In November 2022, Los Angeles residents approved a significant new transfer tax on real estate sales of $5 million or more. The new tax, known as Measure ULA, became law on Jan. 1, 2023, and will go into effect on April 1. Although sometimes referred to as the “Mansion Tax,” the new tax applies to all real estate sales, including residential, commercial, and vacant land transactions.
Los Angeles joins a growing list of other California cities that have passed similar transfer tax increases in recent years, including Culver City, Santa Monica, San Francisco, and San Jose.
How will it work?
Starting April 1, 2023, sales of real property over $5 million in the City of Los Angeles will be subject to a “Homelessness and Housing Solutions” tax. This tax is in addition to the existing combined documentary transfer tax of 0.56% currently imposed by both the City and County of Los Angeles. The new tax will be applied based on the following thresholds:
- 4% for sales of property between $5 – $10 million
- 5.5% for sales of property $10 million or more
For example, under existing rules, the sale of a $20 million property prior to April 1 would be subject to a $112,000 documentary transfer tax. However, if the same transaction occurred after April 1, it would be subject to an additional transfer tax of $1,100,000. Total transfer taxes alone for this sale would exceed $1,200,000.
It is important to note that, unlike the existing Los Angeles City and County documentary transfer tax, which excludes the value of any liens or encumbrances remaining on the property at the time of sale, the new tax applies to the entirety of the sale value, regardless of whether the property was sold at a gain or loss.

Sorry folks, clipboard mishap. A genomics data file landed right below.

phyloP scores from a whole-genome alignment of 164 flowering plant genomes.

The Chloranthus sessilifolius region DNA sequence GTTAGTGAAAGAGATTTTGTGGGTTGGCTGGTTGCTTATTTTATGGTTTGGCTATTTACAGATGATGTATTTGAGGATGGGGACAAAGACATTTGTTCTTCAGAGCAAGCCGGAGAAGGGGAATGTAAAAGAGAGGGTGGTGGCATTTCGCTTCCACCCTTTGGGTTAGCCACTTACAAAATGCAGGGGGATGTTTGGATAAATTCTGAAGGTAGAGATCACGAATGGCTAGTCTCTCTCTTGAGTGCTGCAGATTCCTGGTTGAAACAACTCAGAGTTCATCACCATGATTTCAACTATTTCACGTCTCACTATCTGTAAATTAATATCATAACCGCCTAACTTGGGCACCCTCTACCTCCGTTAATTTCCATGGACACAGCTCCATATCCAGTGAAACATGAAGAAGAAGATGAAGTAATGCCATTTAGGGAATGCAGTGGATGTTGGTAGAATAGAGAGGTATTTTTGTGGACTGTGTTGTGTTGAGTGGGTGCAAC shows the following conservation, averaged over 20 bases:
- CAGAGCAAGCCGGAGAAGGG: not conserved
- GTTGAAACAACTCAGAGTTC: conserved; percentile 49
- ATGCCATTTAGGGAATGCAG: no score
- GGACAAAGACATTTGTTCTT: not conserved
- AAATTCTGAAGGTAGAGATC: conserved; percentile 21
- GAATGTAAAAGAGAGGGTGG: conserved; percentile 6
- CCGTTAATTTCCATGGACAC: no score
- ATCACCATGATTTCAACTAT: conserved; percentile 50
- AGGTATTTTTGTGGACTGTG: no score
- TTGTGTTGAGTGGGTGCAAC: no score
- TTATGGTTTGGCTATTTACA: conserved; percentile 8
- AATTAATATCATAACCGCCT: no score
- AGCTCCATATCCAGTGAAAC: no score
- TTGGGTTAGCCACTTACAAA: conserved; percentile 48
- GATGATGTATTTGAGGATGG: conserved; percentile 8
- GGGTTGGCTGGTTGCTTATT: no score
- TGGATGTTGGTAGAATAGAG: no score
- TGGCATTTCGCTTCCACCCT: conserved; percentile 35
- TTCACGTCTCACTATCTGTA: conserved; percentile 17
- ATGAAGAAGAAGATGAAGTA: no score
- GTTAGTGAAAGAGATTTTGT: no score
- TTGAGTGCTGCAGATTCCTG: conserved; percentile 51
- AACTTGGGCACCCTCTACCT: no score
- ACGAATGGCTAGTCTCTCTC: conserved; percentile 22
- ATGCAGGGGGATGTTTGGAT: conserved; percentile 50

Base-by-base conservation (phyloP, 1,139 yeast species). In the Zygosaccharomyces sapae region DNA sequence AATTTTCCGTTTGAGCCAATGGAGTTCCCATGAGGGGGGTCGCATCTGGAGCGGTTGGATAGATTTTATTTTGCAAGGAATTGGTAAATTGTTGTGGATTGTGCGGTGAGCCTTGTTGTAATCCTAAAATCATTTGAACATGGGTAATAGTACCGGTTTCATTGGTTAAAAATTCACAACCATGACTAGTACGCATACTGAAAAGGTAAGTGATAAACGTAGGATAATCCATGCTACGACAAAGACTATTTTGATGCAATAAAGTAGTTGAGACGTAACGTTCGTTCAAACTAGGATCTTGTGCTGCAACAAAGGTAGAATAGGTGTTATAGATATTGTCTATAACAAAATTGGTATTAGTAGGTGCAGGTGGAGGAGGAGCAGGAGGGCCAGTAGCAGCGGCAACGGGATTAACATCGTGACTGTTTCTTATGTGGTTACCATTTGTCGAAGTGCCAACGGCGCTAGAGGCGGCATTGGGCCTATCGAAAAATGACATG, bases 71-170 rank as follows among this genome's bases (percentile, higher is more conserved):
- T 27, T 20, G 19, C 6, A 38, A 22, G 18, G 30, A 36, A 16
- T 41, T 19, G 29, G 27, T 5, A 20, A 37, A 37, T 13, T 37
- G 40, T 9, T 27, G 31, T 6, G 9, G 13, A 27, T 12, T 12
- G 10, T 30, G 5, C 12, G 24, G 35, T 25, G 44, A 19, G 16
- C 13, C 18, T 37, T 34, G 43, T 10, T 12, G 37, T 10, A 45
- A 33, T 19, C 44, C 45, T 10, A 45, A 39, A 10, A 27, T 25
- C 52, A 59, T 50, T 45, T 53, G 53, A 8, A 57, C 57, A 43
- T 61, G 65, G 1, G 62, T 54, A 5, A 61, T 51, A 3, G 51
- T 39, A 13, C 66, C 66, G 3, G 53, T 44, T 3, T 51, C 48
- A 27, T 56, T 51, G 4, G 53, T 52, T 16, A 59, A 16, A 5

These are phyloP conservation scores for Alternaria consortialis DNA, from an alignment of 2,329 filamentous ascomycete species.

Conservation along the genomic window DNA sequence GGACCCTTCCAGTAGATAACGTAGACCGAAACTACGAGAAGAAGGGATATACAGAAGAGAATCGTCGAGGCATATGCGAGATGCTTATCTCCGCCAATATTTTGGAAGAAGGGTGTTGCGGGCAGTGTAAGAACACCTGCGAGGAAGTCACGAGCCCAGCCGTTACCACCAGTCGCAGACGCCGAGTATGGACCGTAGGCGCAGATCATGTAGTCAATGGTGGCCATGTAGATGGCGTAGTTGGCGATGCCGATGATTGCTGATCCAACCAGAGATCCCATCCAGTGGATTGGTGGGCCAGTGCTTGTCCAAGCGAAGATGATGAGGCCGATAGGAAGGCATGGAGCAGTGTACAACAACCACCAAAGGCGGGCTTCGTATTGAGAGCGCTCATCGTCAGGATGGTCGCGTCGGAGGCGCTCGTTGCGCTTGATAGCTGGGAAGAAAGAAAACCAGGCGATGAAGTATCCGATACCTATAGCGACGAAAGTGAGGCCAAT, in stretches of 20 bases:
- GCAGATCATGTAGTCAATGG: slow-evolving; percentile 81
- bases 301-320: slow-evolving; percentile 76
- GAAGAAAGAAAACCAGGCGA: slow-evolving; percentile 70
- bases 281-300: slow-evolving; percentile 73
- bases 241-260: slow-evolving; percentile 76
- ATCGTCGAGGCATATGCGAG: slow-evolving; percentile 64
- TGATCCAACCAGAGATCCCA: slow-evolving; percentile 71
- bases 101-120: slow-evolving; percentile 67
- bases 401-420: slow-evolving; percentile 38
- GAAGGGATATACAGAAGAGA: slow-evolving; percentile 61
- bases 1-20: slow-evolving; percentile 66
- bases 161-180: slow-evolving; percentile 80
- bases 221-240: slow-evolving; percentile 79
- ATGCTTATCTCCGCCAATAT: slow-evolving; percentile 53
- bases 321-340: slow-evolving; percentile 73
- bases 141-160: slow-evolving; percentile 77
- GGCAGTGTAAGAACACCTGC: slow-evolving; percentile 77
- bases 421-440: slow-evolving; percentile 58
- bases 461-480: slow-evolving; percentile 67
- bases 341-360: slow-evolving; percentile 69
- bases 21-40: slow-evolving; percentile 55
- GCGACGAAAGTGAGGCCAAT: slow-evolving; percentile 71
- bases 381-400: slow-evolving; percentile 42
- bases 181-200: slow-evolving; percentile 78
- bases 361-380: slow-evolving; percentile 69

Will There Be Any Exceptions?
Certain organizations will be exempt from the new tax, including qualified affordable housing organizations who have a history of developing or managing affordable housing, certain nonprofit organizations, and government agencies.
What Are the Potential Effects?
It is hard to know the full impact of the new transfer tax at this point. Once it goes into effect, Measure ULA is expected to generate hundreds of millions of dollars in annual revenue to pay for affordable housing and tenant assistance programs. However, some critics have expressed skepticism over how effective the new tax will be in actually addressing the homelessness crisis, since a prior measure to build new affordable housing has so far not resulted in a reduction in homelessness.
Another criticism of the new law is that it could have a chilling effect on sales of residential and commercial properties in the City of Los Angeles, driving potential developers or investors outside the city limits where the new tax will not apply.
There are also a number of unknowns regarding how certain provisions of the Measure will be interpreted by the City of Los Angeles. For example, it is not clear whether the new law will apply to current exceptions to documentary transfer tax such as foreclosures or deeds in lieu of foreclosures. Additionally, it remains to be seen whether the City would permit transfers of separate interests in real estate (land and building structure) or splitting multi-parcel properties into separate transactions to fall below the $5 million and $10 million thresholds.
What Actions Should I Take?
Our Financial Planning team is here to help. Please contact us if you have any questions about Measure ULA or wish to discuss how it might impact your personal situation. Give us a call at 310-556-2502, email firstname.lastname@example.org, or contact your Westmount advisor directly.
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